The opening of the Silver Spring Transit Center, under construction since 2008, has been delayed yet again as Montgomery County officials study what is causing cracks in the structure.

The $112 million project originally was slated to open in summer 2011. Then it was postponed to November 2011, January 2012 and this summer. But the three-story facility, built to hold bus bays, a kiss and ride and a taxi stand and offer access to MARC, Metrorail and Purple Line trains, remains an empty concrete mass in downtown Silver Spring.

The structure was put on hold after the county discovered cracks in the concrete on large sections of the second and third levels, where the buses, kiss and ride, and taxis will be. About 63 percent of the concrete on those floors is either too thick or too thin, and in several places the steel supports are unprotected from weather erosion, an analysis by county-hired engineering consultant Parsons Brinckerhoff found.

The county and general contractor Foulger Pratt have been in discussions about how to fix the problem -- Foulger Pratt suggested a spray-on sealant, while the county talked about more drastic measures -- and who should foot the bill for the delays. Both sides hired consultants to study what needs to be done, and a third consultant was brought in to help settle the differences.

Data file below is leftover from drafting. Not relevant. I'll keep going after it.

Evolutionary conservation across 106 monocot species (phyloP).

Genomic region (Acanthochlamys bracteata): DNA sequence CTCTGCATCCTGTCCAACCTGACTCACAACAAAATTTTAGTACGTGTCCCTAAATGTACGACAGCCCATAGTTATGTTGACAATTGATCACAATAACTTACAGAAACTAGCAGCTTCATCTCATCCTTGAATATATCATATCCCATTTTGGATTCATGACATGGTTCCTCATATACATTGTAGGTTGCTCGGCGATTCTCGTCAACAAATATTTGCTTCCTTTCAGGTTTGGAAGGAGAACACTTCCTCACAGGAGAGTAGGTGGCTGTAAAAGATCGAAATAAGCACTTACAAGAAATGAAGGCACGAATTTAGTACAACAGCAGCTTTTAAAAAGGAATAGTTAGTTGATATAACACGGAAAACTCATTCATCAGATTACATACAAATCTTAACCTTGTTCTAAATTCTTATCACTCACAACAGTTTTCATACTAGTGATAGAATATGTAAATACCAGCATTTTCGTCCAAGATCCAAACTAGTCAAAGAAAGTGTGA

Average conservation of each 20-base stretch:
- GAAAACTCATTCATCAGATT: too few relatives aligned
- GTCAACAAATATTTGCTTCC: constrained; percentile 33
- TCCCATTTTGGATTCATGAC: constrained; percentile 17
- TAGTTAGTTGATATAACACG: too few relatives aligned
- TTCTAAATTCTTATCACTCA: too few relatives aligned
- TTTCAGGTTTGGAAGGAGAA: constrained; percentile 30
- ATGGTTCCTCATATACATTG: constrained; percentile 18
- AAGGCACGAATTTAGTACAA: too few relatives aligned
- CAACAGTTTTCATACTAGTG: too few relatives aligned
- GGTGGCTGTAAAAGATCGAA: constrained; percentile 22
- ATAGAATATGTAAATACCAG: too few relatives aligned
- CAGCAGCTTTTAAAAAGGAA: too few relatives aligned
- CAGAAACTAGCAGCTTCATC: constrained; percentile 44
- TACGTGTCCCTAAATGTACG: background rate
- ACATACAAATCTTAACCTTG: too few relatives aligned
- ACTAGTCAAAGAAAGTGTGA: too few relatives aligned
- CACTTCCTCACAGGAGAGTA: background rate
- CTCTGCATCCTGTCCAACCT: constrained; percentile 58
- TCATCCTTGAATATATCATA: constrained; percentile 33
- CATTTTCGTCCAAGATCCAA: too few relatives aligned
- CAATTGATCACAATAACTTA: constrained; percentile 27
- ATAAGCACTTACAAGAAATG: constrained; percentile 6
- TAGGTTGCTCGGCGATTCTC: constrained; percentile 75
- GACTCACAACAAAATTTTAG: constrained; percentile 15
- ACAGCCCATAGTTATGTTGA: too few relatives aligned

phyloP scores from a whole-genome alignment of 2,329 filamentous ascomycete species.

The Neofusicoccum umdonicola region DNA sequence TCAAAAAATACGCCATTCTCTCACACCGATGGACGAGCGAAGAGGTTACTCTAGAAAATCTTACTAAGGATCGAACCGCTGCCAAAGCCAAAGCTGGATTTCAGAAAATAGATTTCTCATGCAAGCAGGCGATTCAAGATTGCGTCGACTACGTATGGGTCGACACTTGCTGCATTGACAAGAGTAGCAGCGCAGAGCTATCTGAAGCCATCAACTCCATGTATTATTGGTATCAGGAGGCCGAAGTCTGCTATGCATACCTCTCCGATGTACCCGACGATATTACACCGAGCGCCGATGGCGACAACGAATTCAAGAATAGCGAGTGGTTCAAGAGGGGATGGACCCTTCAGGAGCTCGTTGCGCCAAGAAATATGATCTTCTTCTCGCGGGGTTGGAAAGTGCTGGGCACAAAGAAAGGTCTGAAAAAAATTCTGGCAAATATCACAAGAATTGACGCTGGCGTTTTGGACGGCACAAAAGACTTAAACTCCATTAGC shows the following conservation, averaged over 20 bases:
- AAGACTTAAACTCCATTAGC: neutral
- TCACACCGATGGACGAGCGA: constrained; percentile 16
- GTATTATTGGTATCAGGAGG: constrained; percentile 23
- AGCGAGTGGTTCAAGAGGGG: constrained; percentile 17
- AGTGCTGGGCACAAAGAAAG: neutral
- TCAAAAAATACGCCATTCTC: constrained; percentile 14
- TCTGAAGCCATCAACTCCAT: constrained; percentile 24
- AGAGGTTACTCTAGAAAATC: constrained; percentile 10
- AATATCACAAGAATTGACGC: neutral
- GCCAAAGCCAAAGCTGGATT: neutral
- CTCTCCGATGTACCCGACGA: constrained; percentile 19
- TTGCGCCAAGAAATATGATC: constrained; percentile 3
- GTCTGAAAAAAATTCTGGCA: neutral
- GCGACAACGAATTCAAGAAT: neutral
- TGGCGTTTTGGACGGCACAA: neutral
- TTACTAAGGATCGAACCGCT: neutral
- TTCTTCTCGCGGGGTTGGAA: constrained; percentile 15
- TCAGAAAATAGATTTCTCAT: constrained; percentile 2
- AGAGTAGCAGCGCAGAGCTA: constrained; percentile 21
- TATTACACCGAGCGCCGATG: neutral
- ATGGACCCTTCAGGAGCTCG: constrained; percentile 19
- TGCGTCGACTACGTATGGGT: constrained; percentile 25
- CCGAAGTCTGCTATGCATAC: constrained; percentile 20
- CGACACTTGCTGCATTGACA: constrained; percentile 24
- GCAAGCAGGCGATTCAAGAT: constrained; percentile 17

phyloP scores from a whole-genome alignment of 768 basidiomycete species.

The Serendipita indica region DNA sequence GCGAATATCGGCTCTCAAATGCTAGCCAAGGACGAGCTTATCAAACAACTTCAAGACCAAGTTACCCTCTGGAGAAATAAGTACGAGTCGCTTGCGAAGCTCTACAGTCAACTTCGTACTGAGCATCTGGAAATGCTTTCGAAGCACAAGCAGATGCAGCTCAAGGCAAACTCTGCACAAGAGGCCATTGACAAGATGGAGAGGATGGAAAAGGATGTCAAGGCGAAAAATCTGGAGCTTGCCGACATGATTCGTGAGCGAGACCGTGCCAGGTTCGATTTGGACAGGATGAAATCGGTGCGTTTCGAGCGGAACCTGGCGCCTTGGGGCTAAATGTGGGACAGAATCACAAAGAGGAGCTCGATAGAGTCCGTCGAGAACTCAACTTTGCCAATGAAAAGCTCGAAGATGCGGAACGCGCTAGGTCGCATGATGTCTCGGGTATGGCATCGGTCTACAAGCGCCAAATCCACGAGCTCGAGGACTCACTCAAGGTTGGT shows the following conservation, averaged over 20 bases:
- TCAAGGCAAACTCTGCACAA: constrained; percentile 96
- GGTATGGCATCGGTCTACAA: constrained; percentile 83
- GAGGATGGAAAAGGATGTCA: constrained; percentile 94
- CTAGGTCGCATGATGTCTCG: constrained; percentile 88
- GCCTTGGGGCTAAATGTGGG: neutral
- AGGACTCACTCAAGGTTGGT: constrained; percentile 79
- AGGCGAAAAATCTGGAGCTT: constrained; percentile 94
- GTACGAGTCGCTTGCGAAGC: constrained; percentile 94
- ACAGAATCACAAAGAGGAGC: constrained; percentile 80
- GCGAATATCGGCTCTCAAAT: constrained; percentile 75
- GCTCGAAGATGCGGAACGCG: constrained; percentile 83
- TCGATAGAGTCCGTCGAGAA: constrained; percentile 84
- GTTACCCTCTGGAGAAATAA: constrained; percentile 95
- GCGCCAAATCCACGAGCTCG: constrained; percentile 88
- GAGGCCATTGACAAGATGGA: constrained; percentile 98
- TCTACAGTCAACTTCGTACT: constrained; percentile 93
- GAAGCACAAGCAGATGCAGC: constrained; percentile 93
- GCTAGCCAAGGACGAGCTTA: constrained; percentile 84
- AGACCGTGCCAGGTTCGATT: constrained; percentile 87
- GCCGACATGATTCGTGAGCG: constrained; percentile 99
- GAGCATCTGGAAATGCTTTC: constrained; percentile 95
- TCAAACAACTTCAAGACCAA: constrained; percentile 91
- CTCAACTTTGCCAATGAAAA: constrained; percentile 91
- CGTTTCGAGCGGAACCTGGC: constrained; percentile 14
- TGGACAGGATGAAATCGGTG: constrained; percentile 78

County Department of General Services Director David Dise had planned to brief County Executive Ike Leggett on the latest plans for the facility on Monday, but one more study is needed before a decision can be made, Dise said.

The new study, which Dise expects to take about four days, will "determine the extent of the cracking and whether there are any ... cracks that are in the concrete but haven't surfaced yet," he said. It also will help determine the cause of the cracks -- whether it's related to construction, design, weather or materials -- and help ensure that the county fixes the problem for good.

After getting the results of the study, Dise expects to brief Leggett in two weeks before discussing the matter with Foulger Pratt Principal Bryant Foulger. Foulger could not be reached for comment.

"We're still pushing to have this, whatever we do, done before the cold weather sets in," Dise said. Though he would not commit to an opening date, he suggested the possibility of opening parts of the facility while continuing to repair others.

Meanwhile, residents are tired of waiting for answers and have been flooding county lawmakers with requests for information.

"We understand they don't have an answer, but we also don't know what's going on behind the curtain," said Tina Slater, president of the Action Committee for Transit, which has been leading the charge for information. "I feel like we're being held at arm's length like we're children."